In an earlier post I talked about Sederberg et al.’s paper that uses Elimination Theory to demonstrate how parametric curves can be represented in implicit form. Reading through the literature it quickly becomes clear that this is important work if you’re interested in rendering parametric curves or surfaces. Unfortunately it can be difficult to get to grips with the theory without also being able to play around with the functions themselves. Consequently I’d expected to spend much of my summer writing software to render the different types of curves for exploring them and play around with their different representations.
That was, until I realised Functy was quite capable of doing it already. Functy’s parametric curves are already perfectly suited to the rendering of parametric equations. This part might be obvious. Less obvious for me was that the colouring of a flat Cartesian surface is perfect for the rendering of the implicit form.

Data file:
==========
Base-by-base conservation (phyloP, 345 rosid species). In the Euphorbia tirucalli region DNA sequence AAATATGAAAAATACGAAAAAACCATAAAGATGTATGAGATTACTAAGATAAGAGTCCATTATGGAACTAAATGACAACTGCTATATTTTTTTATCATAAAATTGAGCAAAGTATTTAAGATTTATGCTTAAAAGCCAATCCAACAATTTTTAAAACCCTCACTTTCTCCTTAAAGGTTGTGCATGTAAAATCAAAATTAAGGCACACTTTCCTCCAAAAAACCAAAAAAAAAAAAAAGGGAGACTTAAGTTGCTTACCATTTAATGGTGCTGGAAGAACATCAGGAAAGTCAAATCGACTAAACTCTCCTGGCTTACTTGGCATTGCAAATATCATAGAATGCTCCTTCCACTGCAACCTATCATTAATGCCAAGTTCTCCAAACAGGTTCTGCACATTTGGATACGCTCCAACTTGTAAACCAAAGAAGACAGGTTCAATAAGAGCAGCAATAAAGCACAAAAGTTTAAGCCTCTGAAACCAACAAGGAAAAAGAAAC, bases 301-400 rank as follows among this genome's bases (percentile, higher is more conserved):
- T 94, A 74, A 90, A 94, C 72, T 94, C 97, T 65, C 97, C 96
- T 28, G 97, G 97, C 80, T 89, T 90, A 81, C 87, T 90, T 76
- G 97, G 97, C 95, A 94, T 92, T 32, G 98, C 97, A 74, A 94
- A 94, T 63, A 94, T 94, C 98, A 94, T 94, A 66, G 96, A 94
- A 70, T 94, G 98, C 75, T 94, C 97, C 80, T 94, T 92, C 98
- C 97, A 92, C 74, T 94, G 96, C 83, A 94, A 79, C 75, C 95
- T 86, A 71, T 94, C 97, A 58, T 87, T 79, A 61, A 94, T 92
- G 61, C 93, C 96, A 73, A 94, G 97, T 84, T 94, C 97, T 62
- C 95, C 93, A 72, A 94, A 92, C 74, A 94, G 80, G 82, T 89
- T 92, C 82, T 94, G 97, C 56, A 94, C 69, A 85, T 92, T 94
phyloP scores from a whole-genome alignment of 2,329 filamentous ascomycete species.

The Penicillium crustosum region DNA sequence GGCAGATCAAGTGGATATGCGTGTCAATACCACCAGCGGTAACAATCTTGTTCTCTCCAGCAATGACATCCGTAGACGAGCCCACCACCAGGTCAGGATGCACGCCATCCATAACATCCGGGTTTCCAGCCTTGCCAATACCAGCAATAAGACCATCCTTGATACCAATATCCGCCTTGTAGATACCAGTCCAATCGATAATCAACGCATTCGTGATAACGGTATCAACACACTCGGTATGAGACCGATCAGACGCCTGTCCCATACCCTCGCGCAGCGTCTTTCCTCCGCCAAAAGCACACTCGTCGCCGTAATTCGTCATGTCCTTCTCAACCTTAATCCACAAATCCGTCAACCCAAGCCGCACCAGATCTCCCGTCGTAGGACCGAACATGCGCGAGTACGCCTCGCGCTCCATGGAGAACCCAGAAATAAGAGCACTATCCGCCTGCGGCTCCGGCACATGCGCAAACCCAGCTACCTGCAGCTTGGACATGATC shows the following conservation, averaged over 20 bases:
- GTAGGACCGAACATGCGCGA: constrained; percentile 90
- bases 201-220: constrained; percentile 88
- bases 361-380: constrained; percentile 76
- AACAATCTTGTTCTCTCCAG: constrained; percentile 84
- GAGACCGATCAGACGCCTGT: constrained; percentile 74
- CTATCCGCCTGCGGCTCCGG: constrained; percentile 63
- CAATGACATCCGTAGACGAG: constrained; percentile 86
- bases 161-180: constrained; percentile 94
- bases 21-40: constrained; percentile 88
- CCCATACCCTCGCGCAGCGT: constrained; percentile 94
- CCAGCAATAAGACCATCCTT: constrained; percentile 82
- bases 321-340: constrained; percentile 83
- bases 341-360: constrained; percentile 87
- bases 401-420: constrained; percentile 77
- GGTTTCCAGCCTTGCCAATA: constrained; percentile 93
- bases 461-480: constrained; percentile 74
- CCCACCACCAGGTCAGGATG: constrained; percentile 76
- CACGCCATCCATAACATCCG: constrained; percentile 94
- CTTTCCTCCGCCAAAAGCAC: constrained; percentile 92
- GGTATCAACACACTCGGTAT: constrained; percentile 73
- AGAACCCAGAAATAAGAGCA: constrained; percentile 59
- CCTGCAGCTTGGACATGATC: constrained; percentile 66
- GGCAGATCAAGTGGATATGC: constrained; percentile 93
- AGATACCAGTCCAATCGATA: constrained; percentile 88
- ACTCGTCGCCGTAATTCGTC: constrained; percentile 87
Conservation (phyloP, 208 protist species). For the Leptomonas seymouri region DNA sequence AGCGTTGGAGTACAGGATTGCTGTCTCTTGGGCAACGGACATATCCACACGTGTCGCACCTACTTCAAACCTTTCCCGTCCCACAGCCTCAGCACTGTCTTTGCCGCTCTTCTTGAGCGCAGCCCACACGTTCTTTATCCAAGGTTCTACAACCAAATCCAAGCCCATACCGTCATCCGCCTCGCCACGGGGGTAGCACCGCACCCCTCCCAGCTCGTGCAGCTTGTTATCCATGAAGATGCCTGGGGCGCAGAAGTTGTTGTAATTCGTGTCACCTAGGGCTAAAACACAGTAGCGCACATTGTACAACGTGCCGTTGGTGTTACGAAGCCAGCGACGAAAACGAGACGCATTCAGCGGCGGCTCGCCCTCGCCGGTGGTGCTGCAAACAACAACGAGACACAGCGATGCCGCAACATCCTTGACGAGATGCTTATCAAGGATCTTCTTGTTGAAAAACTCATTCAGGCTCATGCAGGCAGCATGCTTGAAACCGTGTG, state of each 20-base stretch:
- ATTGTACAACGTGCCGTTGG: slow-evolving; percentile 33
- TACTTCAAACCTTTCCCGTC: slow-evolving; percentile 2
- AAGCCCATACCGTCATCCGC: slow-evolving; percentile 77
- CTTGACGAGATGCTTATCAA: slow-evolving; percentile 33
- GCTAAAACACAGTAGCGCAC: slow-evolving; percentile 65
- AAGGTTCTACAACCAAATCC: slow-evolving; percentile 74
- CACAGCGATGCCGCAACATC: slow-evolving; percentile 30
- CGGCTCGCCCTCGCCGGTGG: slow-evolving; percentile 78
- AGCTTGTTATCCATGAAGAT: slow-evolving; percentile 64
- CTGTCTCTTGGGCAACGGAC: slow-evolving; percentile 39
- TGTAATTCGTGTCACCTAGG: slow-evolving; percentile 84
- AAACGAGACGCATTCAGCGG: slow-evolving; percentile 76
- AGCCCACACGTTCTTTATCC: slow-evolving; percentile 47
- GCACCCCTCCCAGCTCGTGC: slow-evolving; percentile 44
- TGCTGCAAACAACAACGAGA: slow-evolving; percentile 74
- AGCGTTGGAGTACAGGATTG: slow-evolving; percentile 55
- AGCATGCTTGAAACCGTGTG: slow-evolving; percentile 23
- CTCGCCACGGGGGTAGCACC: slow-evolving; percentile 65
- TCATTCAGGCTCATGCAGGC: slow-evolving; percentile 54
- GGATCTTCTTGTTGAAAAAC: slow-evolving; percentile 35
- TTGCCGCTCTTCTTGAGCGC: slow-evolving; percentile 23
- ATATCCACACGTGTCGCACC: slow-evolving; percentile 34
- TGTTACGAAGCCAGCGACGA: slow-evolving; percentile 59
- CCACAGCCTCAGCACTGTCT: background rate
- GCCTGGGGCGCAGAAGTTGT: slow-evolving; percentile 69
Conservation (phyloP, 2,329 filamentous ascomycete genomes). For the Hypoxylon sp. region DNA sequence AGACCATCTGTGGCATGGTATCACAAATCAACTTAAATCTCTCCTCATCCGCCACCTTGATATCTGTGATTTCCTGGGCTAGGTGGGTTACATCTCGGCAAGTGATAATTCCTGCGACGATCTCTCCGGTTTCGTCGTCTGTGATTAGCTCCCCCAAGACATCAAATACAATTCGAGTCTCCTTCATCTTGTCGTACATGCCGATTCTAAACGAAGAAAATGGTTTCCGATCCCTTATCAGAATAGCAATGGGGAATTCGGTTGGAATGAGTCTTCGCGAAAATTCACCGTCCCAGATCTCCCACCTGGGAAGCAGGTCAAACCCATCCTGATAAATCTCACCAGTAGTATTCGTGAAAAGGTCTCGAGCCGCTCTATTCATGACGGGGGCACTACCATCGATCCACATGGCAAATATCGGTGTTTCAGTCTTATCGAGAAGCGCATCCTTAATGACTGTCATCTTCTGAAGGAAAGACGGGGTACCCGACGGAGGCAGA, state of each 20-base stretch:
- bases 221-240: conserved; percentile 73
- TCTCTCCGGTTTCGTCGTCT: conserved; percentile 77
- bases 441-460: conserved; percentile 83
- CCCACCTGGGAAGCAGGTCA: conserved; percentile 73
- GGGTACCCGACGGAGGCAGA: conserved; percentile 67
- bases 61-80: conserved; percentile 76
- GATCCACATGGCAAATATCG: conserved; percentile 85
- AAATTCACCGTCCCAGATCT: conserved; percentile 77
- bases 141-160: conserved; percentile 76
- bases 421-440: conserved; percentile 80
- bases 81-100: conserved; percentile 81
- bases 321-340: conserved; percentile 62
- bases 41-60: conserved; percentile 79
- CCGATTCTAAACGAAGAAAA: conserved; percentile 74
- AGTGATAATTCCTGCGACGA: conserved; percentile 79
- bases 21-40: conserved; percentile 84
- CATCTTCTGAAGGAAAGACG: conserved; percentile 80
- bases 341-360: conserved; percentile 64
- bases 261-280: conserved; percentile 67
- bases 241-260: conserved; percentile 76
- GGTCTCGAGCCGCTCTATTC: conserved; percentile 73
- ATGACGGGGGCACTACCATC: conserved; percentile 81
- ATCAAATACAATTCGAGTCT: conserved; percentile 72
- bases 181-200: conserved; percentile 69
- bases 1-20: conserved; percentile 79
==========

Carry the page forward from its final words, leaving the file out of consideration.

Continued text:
Above are a couple of screenshots showing the two types of function. These are both taken from the example in another paper by Sederberg, Anderson and Goldman about “Implicitization, Inversion, and Intersection of Planar Rational Cubic Curves” (available from ScienceDirect). The curve is a quartic monoid which can be expressed parametrically and implicitly as follows.
(x4 - 2x3y + 3x2y2 - xy3 +y4) + (2x3 - x2y + xy2 + 3y3) = 0
x = - (3t3 + t2 - t + 2) / (t4 - t3 + 3t2 - 2t + 1)
y = - (3t4 + t3 - t2 + 2t) / (t4 - t3 + 3t2 - 2t + 1)
In the screenshots the red line is the parametric version of the curve for t in the interval (0, 1). The other colours on the surface represent the values of the implicit function. Note that the implicit function actually lies at the boundary of the yellow and blue areas. You can see this slightly better in the 3D version, where the height represents the value of the implicit function. The actual curve occurs only where this is zero - in other words where the surface cuts through the plane z = 0.